The results make for interesting reading. The algorithm listed the correct genre in its top 3 choices over 40 percent of the time and found the exact genre more than 20 percent of the time. That’s significantly better than chance. “This shows that classification of book cover designs is possible, although a very difficult task,” say Iwana and Uchida.

Some categories turn out to be easier to recognize than others. For example, travel books and books about computer and technology are relatively easy for the neural network to spot because book designers consistently use similar images and design for these genres.

The neural net also found that cookbooks were easy to recognize if they used pictures of food but were entirely ambiguous if they used a different design such as a picture of the chef.

Biographies and memoires were also problematic with the algorithm often selecting history as the category. Interestingly, for many of these books, history is the secondary genre listed on Amazon, suggesting that the algorithm wasn’t entirely bamboozled.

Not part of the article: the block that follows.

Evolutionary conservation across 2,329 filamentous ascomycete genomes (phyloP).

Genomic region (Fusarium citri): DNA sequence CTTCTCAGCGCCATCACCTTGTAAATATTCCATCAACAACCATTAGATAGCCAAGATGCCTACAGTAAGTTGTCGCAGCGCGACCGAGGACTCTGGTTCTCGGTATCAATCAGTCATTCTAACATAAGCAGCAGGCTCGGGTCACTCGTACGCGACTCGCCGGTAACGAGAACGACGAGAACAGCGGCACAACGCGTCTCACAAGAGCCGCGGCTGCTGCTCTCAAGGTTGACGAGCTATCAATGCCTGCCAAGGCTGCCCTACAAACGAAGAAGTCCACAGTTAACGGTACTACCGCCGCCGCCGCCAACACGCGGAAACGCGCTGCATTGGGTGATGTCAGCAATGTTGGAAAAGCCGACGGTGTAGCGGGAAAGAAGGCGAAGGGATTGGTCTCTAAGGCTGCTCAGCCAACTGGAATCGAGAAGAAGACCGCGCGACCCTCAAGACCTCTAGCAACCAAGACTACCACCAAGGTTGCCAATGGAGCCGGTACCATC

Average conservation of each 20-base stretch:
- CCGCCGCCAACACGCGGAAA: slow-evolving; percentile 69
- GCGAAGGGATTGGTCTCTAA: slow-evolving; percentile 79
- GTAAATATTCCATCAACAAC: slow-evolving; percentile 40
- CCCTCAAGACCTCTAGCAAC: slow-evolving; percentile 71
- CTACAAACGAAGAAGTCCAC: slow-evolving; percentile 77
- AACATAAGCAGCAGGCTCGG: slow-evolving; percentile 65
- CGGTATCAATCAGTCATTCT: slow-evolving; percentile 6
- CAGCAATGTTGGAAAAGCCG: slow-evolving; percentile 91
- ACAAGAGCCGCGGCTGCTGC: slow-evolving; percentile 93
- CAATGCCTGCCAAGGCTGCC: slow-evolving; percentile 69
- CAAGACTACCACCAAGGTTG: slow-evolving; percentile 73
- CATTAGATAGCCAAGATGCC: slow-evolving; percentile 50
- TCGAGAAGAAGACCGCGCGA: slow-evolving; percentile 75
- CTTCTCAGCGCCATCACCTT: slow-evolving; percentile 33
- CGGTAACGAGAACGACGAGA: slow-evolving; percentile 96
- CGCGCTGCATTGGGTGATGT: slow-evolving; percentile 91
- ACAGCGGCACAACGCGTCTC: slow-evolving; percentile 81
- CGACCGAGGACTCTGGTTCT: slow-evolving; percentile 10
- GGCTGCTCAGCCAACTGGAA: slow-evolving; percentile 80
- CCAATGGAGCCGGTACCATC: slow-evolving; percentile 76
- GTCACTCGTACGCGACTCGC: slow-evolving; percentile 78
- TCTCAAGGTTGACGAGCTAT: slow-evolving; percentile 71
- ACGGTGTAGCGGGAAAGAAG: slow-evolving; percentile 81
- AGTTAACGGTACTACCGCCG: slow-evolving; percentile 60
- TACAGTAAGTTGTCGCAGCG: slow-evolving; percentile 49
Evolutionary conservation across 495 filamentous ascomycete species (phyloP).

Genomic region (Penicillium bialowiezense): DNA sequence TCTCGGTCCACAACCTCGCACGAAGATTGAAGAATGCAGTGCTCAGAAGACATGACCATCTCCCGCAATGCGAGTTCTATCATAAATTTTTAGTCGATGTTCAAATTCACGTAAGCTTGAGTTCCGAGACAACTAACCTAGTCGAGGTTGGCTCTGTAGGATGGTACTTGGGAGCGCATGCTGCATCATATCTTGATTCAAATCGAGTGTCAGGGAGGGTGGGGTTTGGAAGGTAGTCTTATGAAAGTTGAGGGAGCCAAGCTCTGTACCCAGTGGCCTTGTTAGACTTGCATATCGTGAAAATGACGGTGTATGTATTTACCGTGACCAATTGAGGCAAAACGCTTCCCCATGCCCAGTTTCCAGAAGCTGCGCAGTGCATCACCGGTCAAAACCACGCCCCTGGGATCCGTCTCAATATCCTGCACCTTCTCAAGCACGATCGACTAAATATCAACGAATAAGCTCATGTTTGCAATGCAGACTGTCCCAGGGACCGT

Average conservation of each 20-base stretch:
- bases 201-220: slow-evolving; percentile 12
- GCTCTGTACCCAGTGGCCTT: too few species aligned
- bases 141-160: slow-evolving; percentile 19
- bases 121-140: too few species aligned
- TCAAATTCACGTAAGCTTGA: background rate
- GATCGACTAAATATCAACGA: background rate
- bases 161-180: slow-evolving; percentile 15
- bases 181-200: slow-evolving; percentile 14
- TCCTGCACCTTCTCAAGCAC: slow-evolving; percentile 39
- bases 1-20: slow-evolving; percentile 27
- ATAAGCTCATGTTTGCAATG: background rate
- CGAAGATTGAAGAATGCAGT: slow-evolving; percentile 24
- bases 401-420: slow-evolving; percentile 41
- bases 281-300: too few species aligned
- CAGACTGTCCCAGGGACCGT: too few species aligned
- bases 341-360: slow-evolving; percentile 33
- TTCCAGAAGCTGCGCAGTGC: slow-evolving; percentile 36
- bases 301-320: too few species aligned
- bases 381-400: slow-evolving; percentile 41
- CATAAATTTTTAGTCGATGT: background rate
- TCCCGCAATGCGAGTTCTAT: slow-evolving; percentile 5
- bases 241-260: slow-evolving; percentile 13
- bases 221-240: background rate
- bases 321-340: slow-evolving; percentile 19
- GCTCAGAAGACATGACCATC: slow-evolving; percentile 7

The algorithm also confused children’s books with comics and graphic novels as well as medical books and science books. Perhaps that’s also understandable given the similarities between these categories.

There is one shortcoming in this work. Iwana and Uchida have not compared the performance of their neural network against humans’ ability to recognize book genres by their covers. That would be an interesting experiment and one that would be relatively straightforward to do with an online crowdsourcing service such as Amazon’s Mechanical Turk.